Perfectly Imperfect in Every Way


This week, my son went skiing for the first time. He went twice this week alone. The first time was cross-country skiing with our family, and the second was downhill with a school trip. I went with him both times, upon his request (and secretly i would have gone anyway). Full disclosure, we are not a skiing family or even sporty. But i grew up cross-country skiing and loved it. Mainly because it was a way to embrace the outdoors during the cold, long winter months. And it is so beautifully peaceful in a forest in the wintertime.

The first ski adventure, we didn’t get lessons because we didn’t think we needed them. His first frustration was putting on the skis. His second was falling and not being able to get up. His third was the first slight hill. So within 10 minutes, he was full of frustration and internalized shame about not being able to do something his sister and cousins were doing. And more so, he was angry at his body for not holding him up. Once this side of him comes out, he can be hard to get him back on track – no pun intended.

Between my partner and i, we took turns and deep breaths to help him. By the end of the day, he was skiing better, and made the right decision to walk down the last hill. Side note: i went down that hill and had the best epic Funniest Home Videos fall. I went right over my face into the snow and came up laughing. And not hurt. Luckily, my kids saw my fall and my reaction and i think it helped them see that it’s okay to fall.

When we went with his school this week, my son embraced the challenge. Maybe it was partly due to being with his peers and the lovely support and connection his has with his classmates. Maybe it was because he’s been skiing once before and remembers what his body can do. Maybe because downhill is easier (that’s what he said). I don’t know. But he did amazing – he loved the hills and he only fell once. At the beginning, when he was going down the very first hill for the first time to learn how to do the ‘pizza’ move to slow down. After that, he was hooked and now wants to ski on the regular. I’d like to take some credit, but i know it’s about his more positive sense of self that day.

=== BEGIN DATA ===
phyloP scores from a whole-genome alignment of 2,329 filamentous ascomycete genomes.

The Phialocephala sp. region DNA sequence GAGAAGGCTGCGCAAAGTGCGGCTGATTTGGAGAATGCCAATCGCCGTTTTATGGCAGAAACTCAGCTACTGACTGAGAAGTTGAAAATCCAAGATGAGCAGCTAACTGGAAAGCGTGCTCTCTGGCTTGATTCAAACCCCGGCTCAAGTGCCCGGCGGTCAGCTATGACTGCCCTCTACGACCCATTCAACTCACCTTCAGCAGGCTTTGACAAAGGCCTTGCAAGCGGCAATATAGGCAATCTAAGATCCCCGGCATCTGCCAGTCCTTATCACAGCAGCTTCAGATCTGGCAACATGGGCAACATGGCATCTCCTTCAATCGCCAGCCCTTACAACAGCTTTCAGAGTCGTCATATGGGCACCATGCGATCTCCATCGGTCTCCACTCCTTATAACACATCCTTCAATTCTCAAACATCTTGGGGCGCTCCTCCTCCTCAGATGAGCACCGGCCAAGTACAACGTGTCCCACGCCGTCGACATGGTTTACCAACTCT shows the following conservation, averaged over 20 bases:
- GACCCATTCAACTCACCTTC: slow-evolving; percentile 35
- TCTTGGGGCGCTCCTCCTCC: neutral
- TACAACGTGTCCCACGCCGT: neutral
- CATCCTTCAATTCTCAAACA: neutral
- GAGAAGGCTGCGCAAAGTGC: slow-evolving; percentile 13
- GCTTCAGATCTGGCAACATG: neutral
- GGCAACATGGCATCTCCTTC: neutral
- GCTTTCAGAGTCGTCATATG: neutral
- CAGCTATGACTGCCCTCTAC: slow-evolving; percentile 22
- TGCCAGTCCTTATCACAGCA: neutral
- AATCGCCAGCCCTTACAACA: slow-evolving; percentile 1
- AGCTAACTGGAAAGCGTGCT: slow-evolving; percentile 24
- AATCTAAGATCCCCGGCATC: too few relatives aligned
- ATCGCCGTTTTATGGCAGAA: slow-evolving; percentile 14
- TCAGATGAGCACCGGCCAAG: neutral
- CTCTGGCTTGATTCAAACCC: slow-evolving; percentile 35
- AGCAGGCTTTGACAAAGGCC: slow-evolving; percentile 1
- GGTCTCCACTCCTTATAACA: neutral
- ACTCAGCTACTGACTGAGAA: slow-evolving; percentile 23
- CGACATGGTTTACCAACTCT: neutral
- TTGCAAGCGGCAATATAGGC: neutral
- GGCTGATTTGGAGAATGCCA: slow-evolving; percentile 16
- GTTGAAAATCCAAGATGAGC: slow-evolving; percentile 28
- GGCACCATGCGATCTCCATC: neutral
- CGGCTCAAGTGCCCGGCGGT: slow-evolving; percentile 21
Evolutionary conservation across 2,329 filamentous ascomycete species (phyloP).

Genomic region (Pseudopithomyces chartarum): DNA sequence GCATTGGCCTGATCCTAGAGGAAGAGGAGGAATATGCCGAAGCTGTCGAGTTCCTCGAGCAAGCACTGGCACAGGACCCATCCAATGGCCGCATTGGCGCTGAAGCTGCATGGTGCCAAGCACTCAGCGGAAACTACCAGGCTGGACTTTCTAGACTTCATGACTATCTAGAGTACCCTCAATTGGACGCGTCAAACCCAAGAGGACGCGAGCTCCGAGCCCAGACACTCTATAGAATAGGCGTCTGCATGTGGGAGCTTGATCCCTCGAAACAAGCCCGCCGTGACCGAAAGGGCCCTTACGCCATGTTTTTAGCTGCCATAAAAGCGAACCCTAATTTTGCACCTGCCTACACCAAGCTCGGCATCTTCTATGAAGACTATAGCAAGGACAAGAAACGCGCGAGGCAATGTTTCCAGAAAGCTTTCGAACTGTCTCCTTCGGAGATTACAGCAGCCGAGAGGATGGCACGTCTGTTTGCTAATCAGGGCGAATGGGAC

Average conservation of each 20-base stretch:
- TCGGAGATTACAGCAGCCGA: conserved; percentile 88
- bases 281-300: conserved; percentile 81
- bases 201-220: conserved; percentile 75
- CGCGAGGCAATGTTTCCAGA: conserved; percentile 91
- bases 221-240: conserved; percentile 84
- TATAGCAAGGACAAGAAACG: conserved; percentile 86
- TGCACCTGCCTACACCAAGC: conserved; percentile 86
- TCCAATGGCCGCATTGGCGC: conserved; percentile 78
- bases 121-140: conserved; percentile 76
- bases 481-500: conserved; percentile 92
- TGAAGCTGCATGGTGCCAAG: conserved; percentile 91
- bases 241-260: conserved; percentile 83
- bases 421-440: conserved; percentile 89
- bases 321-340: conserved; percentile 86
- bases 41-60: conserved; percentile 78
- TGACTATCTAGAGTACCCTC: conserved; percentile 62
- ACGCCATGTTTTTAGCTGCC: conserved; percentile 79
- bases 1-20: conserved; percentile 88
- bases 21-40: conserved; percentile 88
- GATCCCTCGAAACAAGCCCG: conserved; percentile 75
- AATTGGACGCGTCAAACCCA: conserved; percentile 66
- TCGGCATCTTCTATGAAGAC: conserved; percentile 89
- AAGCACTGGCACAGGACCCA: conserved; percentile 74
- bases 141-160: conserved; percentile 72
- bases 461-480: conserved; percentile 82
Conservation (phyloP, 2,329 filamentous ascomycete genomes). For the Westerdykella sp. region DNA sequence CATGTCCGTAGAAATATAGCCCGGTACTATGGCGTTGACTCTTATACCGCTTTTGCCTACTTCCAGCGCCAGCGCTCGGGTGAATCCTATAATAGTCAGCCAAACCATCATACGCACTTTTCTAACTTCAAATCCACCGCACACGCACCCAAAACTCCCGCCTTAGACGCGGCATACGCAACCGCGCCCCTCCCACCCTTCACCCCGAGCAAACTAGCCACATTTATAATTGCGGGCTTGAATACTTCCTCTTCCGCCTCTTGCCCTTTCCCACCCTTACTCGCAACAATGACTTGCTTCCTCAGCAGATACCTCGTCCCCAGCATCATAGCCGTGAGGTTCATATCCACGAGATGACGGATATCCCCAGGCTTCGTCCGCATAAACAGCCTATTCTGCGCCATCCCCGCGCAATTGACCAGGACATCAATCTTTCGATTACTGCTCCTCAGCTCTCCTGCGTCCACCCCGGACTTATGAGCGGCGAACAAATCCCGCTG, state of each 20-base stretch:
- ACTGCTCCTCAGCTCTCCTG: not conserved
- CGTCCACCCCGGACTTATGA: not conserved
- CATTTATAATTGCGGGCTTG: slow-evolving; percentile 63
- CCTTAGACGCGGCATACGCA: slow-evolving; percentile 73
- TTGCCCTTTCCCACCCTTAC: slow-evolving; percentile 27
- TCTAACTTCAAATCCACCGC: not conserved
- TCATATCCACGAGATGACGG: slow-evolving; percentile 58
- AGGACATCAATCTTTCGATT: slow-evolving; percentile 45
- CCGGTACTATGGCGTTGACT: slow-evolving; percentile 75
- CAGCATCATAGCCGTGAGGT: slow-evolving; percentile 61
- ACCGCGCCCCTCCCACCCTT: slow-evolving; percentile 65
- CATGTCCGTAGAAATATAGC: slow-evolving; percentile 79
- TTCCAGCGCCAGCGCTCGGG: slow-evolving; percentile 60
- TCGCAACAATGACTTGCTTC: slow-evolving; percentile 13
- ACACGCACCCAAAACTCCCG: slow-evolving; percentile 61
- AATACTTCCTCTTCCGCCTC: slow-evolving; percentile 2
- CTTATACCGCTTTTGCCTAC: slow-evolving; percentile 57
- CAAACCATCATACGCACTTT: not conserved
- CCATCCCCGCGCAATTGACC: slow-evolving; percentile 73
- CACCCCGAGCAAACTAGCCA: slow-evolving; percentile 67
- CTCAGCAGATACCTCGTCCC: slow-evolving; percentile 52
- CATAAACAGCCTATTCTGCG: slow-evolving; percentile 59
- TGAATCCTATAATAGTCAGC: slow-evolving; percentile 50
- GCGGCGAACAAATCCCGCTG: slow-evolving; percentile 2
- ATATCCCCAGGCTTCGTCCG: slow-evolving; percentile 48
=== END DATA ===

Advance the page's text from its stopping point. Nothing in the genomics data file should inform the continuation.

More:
Go figure.


Let me backup and bit and give you some context: My son has had 4 broken bones and stitches twice, all from living life in distraction. Besides the healing process and permanent scars (both visible and emotional), my son has carried with him trauma from the various injuries. He goes quickly into freeze mode when he gets hurt, be it a small bump or a bigger fall. As a trauma therapist, i would hope my work and years of training would be able to help him when he is in distress or needing support to self-regulate the hard feelings.

I was pretty wrong about this.

He comes to me for cuddles and connection when he is sad, or lonely. But the anger and frustration feelings are harder for me to support and him to manage. That’s why they are called hard feelings after all. After his initial fear has subsided, and he sees that he’s okay, he goes into fight mode when he’s frustrated. That is his trigger response, whereas I’m a freezer – so an interesting combo to say the least. I also get triggered by his anger as it’s can get quite feral and aggressive. That’s from my own history trauma and fear of intense conflict with others.

My children both know the work i do, relatively speaking. They know i work with women who have been hurt by someone in their lives as well as the parents i support who have just had babies. My son has been learning more about self-regulation, mindfulness, the downstairs/upstairs brain (thanks Dan Siegal), and we both know it’s a work in progress still. So when he recently confronted my attempts to help him he blasted at me this poignant line: “Mom, what works on your clients won’t work on me, I’m your kid”

Mic drop.